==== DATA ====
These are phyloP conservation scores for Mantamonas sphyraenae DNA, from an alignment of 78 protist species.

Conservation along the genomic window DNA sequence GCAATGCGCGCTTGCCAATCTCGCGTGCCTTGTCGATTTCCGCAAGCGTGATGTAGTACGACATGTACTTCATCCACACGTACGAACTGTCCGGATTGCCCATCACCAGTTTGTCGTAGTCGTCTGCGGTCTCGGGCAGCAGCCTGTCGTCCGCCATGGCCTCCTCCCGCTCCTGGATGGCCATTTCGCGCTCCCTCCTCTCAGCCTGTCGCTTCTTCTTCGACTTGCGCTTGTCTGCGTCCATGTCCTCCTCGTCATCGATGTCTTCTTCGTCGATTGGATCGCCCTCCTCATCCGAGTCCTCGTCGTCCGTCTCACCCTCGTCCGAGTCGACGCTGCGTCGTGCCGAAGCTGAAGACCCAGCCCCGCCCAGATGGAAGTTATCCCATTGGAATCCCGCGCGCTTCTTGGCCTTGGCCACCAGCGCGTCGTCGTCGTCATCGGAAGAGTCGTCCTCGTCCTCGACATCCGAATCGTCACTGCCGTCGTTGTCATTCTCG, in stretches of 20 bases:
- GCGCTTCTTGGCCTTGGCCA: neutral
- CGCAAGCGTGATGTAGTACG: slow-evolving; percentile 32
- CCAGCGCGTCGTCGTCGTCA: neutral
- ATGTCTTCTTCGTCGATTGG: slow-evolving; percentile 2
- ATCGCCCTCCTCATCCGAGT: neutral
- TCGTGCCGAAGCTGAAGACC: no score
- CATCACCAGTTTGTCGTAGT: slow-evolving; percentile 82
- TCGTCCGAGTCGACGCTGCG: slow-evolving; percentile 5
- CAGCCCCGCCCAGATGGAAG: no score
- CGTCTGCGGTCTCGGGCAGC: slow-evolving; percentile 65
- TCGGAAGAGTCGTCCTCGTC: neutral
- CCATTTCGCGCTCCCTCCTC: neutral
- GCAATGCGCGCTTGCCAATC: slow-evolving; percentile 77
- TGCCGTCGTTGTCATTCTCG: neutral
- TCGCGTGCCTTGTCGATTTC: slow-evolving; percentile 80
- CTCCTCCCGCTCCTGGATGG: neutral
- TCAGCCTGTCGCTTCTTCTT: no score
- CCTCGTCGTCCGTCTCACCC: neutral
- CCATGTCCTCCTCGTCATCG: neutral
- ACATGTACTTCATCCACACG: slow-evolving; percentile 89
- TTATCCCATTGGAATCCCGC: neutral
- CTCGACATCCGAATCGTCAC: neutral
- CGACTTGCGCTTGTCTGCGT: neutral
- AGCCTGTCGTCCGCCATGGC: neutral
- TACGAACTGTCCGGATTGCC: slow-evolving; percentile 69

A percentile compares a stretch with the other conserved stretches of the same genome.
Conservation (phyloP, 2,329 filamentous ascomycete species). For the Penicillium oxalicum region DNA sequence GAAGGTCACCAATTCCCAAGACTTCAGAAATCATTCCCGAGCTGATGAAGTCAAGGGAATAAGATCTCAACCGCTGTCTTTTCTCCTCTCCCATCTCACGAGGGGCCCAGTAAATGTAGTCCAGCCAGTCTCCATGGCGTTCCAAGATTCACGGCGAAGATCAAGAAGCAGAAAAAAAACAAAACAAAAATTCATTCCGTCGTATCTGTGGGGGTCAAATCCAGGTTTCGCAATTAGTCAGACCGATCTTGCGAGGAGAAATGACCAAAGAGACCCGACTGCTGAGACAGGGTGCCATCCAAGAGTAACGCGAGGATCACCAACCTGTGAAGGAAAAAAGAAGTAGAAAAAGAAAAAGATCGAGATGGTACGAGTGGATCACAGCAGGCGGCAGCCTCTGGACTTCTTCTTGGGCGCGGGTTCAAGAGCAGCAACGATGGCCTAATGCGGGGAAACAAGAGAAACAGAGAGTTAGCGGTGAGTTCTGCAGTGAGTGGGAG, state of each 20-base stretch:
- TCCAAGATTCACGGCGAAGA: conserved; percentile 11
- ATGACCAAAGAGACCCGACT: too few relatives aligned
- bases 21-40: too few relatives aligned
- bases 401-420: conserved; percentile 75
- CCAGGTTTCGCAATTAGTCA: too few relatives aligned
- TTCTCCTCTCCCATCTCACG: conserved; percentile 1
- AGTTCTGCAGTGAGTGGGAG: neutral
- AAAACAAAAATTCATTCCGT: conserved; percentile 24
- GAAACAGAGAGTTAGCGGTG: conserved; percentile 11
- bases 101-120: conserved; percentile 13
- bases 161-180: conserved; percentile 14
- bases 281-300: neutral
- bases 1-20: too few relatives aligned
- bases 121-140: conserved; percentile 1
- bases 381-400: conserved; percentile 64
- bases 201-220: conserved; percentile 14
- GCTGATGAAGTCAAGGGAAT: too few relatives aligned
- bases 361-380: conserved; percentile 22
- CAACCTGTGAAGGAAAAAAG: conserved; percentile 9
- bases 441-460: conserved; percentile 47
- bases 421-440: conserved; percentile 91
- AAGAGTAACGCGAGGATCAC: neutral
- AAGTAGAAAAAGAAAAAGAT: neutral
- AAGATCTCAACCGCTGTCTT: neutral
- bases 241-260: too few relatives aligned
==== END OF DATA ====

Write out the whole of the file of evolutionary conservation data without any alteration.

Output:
These are phyloP conservation scores for Mantamonas sphyraenae DNA, from an alignment of 78 protist species.

Conservation along the genomic window DNA sequence GCAATGCGCGCTTGCCAATCTCGCGTGCCTTGTCGATTTCCGCAAGCGTGATGTAGTACGACATGTACTTCATCCACACGTACGAACTGTCCGGATTGCCCATCACCAGTTTGTCGTAGTCGTCTGCGGTCTCGGGCAGCAGCCTGTCGTCCGCCATGGCCTCCTCCCGCTCCTGGATGGCCATTTCGCGCTCCCTCCTCTCAGCCTGTCGCTTCTTCTTCGACTTGCGCTTGTCTGCGTCCATGTCCTCCTCGTCATCGATGTCTTCTTCGTCGATTGGATCGCCCTCCTCATCCGAGTCCTCGTCGTCCGTCTCACCCTCGTCCGAGTCGACGCTGCGTCGTGCCGAAGCTGAAGACCCAGCCCCGCCCAGATGGAAGTTATCCCATTGGAATCCCGCGCGCTTCTTGGCCTTGGCCACCAGCGCGTCGTCGTCGTCATCGGAAGAGTCGTCCTCGTCCTCGACATCCGAATCGTCACTGCCGTCGTTGTCATTCTCG, in stretches of 20 bases:
- GCGCTTCTTGGCCTTGGCCA: neutral
- CGCAAGCGTGATGTAGTACG: slow-evolving; percentile 32
- CCAGCGCGTCGTCGTCGTCA: neutral
- ATGTCTTCTTCGTCGATTGG: slow-evolving; percentile 2
- ATCGCCCTCCTCATCCGAGT: neutral
- TCGTGCCGAAGCTGAAGACC: no score
- CATCACCAGTTTGTCGTAGT: slow-evolving; percentile 82
- TCGTCCGAGTCGACGCTGCG: slow-evolving; percentile 5
- CAGCCCCGCCCAGATGGAAG: no score
- CGTCTGCGGTCTCGGGCAGC: slow-evolving; percentile 65
- TCGGAAGAGTCGTCCTCGTC: neutral
- CCATTTCGCGCTCCCTCCTC: neutral
- GCAATGCGCGCTTGCCAATC: slow-evolving; percentile 77
- TGCCGTCGTTGTCATTCTCG: neutral
- TCGCGTGCCTTGTCGATTTC: slow-evolving; percentile 80
- CTCCTCCCGCTCCTGGATGG: neutral
- TCAGCCTGTCGCTTCTTCTT: no score
- CCTCGTCGTCCGTCTCACCC: neutral
- CCATGTCCTCCTCGTCATCG: neutral
- ACATGTACTTCATCCACACG: slow-evolving; percentile 89
- TTATCCCATTGGAATCCCGC: neutral
- CTCGACATCCGAATCGTCAC: neutral
- CGACTTGCGCTTGTCTGCGT: neutral
- AGCCTGTCGTCCGCCATGGC: neutral
- TACGAACTGTCCGGATTGCC: slow-evolving; percentile 69

A percentile compares a stretch with the other conserved stretches of the same genome.
Conservation (phyloP, 2,329 filamentous ascomycete species). For the Penicillium oxalicum region DNA sequence GAAGGTCACCAATTCCCAAGACTTCAGAAATCATTCCCGAGCTGATGAAGTCAAGGGAATAAGATCTCAACCGCTGTCTTTTCTCCTCTCCCATCTCACGAGGGGCCCAGTAAATGTAGTCCAGCCAGTCTCCATGGCGTTCCAAGATTCACGGCGAAGATCAAGAAGCAGAAAAAAAACAAAACAAAAATTCATTCCGTCGTATCTGTGGGGGTCAAATCCAGGTTTCGCAATTAGTCAGACCGATCTTGCGAGGAGAAATGACCAAAGAGACCCGACTGCTGAGACAGGGTGCCATCCAAGAGTAACGCGAGGATCACCAACCTGTGAAGGAAAAAAGAAGTAGAAAAAGAAAAAGATCGAGATGGTACGAGTGGATCACAGCAGGCGGCAGCCTCTGGACTTCTTCTTGGGCGCGGGTTCAAGAGCAGCAACGATGGCCTAATGCGGGGAAACAAGAGAAACAGAGAGTTAGCGGTGAGTTCTGCAGTGAGTGGGAG, state of each 20-base stretch:
- TCCAAGATTCACGGCGAAGA: conserved; percentile 11
- ATGACCAAAGAGACCCGACT: too few relatives aligned
- bases 21-40: too few relatives aligned
- bases 401-420: conserved; percentile 75
- CCAGGTTTCGCAATTAGTCA: too few relatives aligned
- TTCTCCTCTCCCATCTCACG: conserved; percentile 1
- AGTTCTGCAGTGAGTGGGAG: neutral
- AAAACAAAAATTCATTCCGT: conserved; percentile 24
- GAAACAGAGAGTTAGCGGTG: conserved; percentile 11
- bases 101-120: conserved; percentile 13
- bases 161-180: conserved; percentile 14
- bases 281-300: neutral
- bases 1-20: too few relatives aligned
- bases 121-140: conserved; percentile 1
- bases 381-400: conserved; percentile 64
- bases 201-220: conserved; percentile 14
- GCTGATGAAGTCAAGGGAAT: too few relatives aligned
- bases 361-380: conserved; percentile 22
- CAACCTGTGAAGGAAAAAAG: conserved; percentile 9
- bases 441-460: conserved; percentile 47
- bases 421-440: conserved; percentile 91
- AAGAGTAACGCGAGGATCAC: neutral
- AAGTAGAAAAAGAAAAAGAT: neutral
- AAGATCTCAACCGCTGTCTT: neutral
- bases 241-260: too few relatives aligned